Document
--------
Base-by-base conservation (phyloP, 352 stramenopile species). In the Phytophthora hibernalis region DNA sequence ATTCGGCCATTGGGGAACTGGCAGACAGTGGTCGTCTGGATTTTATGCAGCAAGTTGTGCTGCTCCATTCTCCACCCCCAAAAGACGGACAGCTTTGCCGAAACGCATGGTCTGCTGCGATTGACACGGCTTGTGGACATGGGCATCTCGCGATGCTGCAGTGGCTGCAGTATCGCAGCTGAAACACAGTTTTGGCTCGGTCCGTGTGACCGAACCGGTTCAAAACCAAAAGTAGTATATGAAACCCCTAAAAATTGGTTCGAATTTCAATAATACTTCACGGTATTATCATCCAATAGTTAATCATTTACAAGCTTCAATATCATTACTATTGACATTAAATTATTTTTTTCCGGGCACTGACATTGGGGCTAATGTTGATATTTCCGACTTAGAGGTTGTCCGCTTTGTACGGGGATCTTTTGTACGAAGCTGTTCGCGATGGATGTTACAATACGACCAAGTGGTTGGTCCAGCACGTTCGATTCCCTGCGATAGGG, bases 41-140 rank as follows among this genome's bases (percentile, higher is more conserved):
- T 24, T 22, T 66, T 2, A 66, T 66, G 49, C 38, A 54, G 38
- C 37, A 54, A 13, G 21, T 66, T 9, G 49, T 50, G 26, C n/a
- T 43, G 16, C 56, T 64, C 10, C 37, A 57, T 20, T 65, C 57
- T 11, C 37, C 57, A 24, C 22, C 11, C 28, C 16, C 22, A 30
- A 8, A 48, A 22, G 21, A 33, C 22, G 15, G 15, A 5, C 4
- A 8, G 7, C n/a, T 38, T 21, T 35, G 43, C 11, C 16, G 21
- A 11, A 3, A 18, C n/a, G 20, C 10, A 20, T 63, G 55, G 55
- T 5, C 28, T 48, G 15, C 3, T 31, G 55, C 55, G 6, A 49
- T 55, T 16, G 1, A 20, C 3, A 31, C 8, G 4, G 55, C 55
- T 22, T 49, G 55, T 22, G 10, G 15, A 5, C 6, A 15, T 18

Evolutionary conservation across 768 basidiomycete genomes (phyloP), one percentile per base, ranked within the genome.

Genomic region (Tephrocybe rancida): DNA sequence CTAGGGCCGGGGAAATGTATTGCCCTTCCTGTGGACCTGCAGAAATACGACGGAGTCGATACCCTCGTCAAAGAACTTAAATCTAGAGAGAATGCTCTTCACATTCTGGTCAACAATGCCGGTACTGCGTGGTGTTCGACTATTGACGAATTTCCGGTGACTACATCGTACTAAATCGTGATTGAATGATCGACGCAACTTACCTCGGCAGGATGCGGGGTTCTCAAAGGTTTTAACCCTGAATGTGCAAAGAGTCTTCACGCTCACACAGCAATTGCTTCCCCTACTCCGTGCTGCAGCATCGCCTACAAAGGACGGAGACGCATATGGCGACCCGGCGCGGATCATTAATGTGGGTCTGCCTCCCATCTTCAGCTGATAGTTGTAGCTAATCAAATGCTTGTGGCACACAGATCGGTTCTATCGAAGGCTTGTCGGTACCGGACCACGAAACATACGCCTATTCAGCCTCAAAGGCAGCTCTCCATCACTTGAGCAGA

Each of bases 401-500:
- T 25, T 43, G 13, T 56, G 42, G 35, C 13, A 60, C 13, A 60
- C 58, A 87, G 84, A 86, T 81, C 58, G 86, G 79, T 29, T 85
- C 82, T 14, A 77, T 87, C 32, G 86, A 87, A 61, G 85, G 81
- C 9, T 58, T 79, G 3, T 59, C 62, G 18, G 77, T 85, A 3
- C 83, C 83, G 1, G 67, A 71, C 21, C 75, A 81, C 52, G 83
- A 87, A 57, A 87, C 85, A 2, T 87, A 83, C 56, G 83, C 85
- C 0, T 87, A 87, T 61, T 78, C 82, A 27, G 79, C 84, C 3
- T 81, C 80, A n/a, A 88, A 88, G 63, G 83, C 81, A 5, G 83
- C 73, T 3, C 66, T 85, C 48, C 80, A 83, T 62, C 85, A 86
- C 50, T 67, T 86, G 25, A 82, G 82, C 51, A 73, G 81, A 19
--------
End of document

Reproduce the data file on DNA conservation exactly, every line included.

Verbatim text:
Base-by-base conservation (phyloP, 352 stramenopile species). In the Phytophthora hibernalis region DNA sequence ATTCGGCCATTGGGGAACTGGCAGACAGTGGTCGTCTGGATTTTATGCAGCAAGTTGTGCTGCTCCATTCTCCACCCCCAAAAGACGGACAGCTTTGCCGAAACGCATGGTCTGCTGCGATTGACACGGCTTGTGGACATGGGCATCTCGCGATGCTGCAGTGGCTGCAGTATCGCAGCTGAAACACAGTTTTGGCTCGGTCCGTGTGACCGAACCGGTTCAAAACCAAAAGTAGTATATGAAACCCCTAAAAATTGGTTCGAATTTCAATAATACTTCACGGTATTATCATCCAATAGTTAATCATTTACAAGCTTCAATATCATTACTATTGACATTAAATTATTTTTTTCCGGGCACTGACATTGGGGCTAATGTTGATATTTCCGACTTAGAGGTTGTCCGCTTTGTACGGGGATCTTTTGTACGAAGCTGTTCGCGATGGATGTTACAATACGACCAAGTGGTTGGTCCAGCACGTTCGATTCCCTGCGATAGGG, bases 41-140 rank as follows among this genome's bases (percentile, higher is more conserved):
- T 24, T 22, T 66, T 2, A 66, T 66, G 49, C 38, A 54, G 38
- C 37, A 54, A 13, G 21, T 66, T 9, G 49, T 50, G 26, C n/a
- T 43, G 16, C 56, T 64, C 10, C 37, A 57, T 20, T 65, C 57
- T 11, C 37, C 57, A 24, C 22, C 11, C 28, C 16, C 22, A 30
- A 8, A 48, A 22, G 21, A 33, C 22, G 15, G 15, A 5, C 4
- A 8, G 7, C n/a, T 38, T 21, T 35, G 43, C 11, C 16, G 21
- A 11, A 3, A 18, C n/a, G 20, C 10, A 20, T 63, G 55, G 55
- T 5, C 28, T 48, G 15, C 3, T 31, G 55, C 55, G 6, A 49
- T 55, T 16, G 1, A 20, C 3, A 31, C 8, G 4, G 55, C 55
- T 22, T 49, G 55, T 22, G 10, G 15, A 5, C 6, A 15, T 18

Evolutionary conservation across 768 basidiomycete genomes (phyloP), one percentile per base, ranked within the genome.

Genomic region (Tephrocybe rancida): DNA sequence CTAGGGCCGGGGAAATGTATTGCCCTTCCTGTGGACCTGCAGAAATACGACGGAGTCGATACCCTCGTCAAAGAACTTAAATCTAGAGAGAATGCTCTTCACATTCTGGTCAACAATGCCGGTACTGCGTGGTGTTCGACTATTGACGAATTTCCGGTGACTACATCGTACTAAATCGTGATTGAATGATCGACGCAACTTACCTCGGCAGGATGCGGGGTTCTCAAAGGTTTTAACCCTGAATGTGCAAAGAGTCTTCACGCTCACACAGCAATTGCTTCCCCTACTCCGTGCTGCAGCATCGCCTACAAAGGACGGAGACGCATATGGCGACCCGGCGCGGATCATTAATGTGGGTCTGCCTCCCATCTTCAGCTGATAGTTGTAGCTAATCAAATGCTTGTGGCACACAGATCGGTTCTATCGAAGGCTTGTCGGTACCGGACCACGAAACATACGCCTATTCAGCCTCAAAGGCAGCTCTCCATCACTTGAGCAGA

Each of bases 401-500:
- T 25, T 43, G 13, T 56, G 42, G 35, C 13, A 60, C 13, A 60
- C 58, A 87, G 84, A 86, T 81, C 58, G 86, G 79, T 29, T 85
- C 82, T 14, A 77, T 87, C 32, G 86, A 87, A 61, G 85, G 81
- C 9, T 58, T 79, G 3, T 59, C 62, G 18, G 77, T 85, A 3
- C 83, C 83, G 1, G 67, A 71, C 21, C 75, A 81, C 52, G 83
- A 87, A 57, A 87, C 85, A 2, T 87, A 83, C 56, G 83, C 85
- C 0, T 87, A 87, T 61, T 78, C 82, A 27, G 79, C 84, C 3
- T 81, C 80, A n/a, A 88, A 88, G 63, G 83, C 81, A 5, G 83
- C 73, T 3, C 66, T 85, C 48, C 80, A 83, T 62, C 85, A 86
- C 50, T 67, T 86, G 25, A 82, G 82, C 51, A 73, G 81, A 19